8. Not just from the Warminster area and not just in comparison with Paddington. Although it had played no part in the original selection of Waterloo as the London terminal, subsequent research showed that Waterloo was as about as well situated for the Eurostar terminal in terms of passenger convenience as it was possible to get. Then some idiot politician came along and insisted it be changed to St.Pancras.
  9. I agree that the triangular fillet almost certainly means that it is a Maunsell rebuild but the twelve equally-spaced ventilators with a void roof beyond them suggest that there are six, not five, compartments, most probably equally spaced (and without any intermediate lavatories), with a van beyond. However, I can't identify a diagram no. which fits.
  10. And then, of course, there were the British cement manufacturers who put profit before patriotism and sold their product to the Germans via neutral Dutch intermediaries in considerable quantity throughout the conflict. The Germans apparently considered British cement to be far superior, particularly for the construction of blockhouses, to their own domestic product. Annual sales of cement to "the Netherlands" during the conflict were some four times higher than they had been in peacetime. Trading direct with the Germans would, of course, have been illegal.
  11. But it is easy to add the relevant information for non-corridor stock including auto trailers. Prior to the 1956 livery changes these had been crimson although the earliest BR repaints were lined crimson (or crimson and cream in the case of auto trailers). I have always suspected that the WR used a pale undercoat because its all-over crimson vehicles acquired a washed-out look far faster than those on the other regions, an effect which is very noticeable in colour photos (even though these were relatively rare at that period). The initial 1956 livery simply used unlined maroon instead of unlined crimson (and so didn't look that different on a vehicle which hadn't been cleaned although the difference was obvious when a train comprised both), but lining was introduced within a few years and had become more or less universal by the time the switch to plain blue was made in the mid-1960s. Of course, by then the widespread introduction of dmus meant that non-corridor hauled stock had become a rarity anyway.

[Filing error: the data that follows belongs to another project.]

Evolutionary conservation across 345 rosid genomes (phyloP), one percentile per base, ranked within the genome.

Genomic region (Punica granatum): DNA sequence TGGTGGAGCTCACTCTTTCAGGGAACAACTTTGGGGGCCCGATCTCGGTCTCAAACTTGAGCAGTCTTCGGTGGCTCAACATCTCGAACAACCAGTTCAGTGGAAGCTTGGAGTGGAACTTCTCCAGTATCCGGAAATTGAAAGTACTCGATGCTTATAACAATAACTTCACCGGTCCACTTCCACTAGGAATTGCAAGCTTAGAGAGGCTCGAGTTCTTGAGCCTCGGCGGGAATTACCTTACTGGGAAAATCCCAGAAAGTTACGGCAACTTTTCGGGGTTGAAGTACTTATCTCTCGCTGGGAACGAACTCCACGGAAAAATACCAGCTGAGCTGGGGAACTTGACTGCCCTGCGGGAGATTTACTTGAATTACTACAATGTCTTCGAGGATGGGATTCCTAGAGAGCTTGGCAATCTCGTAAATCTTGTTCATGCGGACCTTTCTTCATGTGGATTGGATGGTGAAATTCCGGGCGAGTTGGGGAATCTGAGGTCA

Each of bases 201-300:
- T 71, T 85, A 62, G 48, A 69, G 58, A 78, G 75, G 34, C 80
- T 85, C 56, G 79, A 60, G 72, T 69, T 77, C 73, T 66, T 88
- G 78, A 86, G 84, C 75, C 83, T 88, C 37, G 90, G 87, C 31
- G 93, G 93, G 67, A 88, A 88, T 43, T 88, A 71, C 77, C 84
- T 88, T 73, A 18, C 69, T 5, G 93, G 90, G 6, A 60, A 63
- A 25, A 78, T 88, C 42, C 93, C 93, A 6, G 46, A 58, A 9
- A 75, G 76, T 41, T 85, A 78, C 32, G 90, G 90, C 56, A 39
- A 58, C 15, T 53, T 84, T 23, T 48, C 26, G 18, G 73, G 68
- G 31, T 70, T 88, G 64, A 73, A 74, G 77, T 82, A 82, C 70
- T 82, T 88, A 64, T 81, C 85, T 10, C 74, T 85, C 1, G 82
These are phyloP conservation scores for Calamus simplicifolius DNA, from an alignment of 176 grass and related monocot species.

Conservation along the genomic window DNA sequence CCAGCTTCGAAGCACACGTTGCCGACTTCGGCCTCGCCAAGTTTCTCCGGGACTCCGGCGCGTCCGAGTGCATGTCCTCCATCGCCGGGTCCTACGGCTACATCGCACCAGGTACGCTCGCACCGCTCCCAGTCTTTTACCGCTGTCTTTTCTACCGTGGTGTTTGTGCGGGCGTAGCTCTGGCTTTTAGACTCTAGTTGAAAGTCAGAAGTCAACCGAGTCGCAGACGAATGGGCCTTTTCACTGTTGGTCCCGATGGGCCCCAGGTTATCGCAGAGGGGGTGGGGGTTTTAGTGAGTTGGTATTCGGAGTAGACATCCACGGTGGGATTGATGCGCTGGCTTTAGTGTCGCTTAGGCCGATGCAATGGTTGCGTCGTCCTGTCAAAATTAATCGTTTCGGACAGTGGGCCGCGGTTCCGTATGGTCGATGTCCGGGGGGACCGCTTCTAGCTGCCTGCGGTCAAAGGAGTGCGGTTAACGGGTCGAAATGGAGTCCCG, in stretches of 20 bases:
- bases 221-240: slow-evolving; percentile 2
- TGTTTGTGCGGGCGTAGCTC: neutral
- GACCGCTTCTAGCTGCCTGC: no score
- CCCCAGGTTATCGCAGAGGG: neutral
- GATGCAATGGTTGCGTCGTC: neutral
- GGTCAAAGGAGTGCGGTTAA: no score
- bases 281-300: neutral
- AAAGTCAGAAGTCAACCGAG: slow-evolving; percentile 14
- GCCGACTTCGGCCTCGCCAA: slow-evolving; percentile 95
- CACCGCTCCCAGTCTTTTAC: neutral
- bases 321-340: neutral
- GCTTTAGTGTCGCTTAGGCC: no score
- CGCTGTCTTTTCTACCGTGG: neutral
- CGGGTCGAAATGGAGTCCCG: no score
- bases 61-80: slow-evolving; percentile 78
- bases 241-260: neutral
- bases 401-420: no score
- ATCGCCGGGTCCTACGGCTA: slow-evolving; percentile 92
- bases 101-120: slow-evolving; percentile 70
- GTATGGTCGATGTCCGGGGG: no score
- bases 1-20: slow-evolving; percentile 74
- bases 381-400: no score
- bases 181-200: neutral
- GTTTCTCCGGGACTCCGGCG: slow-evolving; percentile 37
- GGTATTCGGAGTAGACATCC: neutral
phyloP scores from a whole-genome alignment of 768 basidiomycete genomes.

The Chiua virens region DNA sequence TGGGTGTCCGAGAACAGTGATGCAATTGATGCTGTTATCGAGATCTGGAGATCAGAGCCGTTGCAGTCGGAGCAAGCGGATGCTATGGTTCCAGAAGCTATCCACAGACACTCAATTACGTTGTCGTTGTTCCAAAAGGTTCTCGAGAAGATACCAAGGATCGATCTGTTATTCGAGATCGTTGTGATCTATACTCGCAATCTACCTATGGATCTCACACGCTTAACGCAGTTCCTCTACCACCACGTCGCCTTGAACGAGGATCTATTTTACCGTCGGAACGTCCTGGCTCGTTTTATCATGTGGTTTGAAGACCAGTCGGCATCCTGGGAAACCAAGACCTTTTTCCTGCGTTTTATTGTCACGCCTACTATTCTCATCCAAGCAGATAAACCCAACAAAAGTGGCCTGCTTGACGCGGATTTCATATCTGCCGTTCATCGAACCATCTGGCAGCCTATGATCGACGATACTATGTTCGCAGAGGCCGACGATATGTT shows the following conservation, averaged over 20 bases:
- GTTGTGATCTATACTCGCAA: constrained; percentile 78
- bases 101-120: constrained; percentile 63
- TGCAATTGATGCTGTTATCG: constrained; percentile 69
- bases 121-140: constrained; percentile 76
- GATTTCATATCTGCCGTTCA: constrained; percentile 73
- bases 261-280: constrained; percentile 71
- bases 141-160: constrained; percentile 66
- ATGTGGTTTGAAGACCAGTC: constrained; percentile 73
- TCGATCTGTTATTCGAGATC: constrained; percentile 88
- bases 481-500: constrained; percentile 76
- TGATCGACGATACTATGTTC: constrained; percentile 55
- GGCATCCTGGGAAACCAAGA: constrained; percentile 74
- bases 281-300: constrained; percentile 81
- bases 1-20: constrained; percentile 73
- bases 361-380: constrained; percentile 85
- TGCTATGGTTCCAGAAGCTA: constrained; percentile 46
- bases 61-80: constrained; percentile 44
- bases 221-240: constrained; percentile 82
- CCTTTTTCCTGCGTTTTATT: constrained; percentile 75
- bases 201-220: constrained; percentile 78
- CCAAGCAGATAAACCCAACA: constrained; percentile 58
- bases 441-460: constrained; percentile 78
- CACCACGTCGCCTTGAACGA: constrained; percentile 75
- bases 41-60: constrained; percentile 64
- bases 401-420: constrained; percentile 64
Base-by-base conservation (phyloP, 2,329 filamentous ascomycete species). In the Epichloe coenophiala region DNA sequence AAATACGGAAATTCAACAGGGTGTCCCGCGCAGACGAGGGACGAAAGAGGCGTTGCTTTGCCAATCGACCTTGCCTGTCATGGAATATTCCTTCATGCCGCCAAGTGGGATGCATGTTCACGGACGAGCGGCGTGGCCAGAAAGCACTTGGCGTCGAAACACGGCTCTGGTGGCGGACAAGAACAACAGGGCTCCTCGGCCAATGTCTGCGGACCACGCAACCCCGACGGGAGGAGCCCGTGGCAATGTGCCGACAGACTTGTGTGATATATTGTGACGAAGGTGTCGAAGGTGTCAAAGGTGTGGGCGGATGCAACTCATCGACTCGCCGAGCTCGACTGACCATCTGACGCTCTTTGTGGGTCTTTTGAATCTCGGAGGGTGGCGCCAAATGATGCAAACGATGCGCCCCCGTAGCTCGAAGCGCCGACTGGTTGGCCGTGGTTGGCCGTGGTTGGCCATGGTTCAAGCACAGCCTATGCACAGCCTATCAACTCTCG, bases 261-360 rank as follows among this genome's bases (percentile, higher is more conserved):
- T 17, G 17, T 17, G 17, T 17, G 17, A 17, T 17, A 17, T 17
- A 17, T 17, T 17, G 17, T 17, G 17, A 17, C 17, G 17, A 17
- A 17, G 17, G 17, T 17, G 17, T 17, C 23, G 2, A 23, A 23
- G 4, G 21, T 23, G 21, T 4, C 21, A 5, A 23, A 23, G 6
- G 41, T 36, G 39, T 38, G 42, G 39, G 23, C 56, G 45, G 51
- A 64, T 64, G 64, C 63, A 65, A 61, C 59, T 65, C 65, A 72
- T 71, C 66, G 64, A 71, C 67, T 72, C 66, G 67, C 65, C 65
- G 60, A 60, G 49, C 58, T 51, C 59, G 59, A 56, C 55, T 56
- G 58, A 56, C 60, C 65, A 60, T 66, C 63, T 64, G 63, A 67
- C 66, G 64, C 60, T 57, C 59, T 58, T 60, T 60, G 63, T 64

12. ....... and necessarily using P4 rather than OO or EM. Using a scale where the track gauge is less than that of the scaled down prototype inevitably requires compromises to track work geometry. For example, in OO a point of the same scaled-down "radius" as the prototype will inevitably actually be over 12% shorter simply because of the use of a narrower than scale track gauge.
  13. If one wants to be really, really picky, one would point out that a good few OES single track terminal branch lines were operated without any fixed signals beyond the junction station, especially post the mid-1920s (although the SR, at least, did provide illuminated marker lights). Where fixed signals existed on such lines, they often did no more than protect level crossings.
  14. Thameslink trains generally operated through at all times from the first day that the service was introduced, changing between third rail and overhead electrification during the stop at Farringdon. There were periods when various parts of the link were rebuilt when the service was split north and south (and was advertised as such) and there were also occasions when disruption of one sort or another, most commonly weather, also caused the service to be split, I suspect to minimise disruption to crew rosters. The very first Thameslink departure from Brighton (to Luton in this case) arrives at Preston Park around 06.15 on a Monday morning back in 1988. I travelled though to Kings Cross Thameslink on it.
  15. I suspect that it is a former 1st/2nd class SECR composite (formed 2/2/1/1/1/2) some of which had been downgraded to 3rd class by the late 1930s.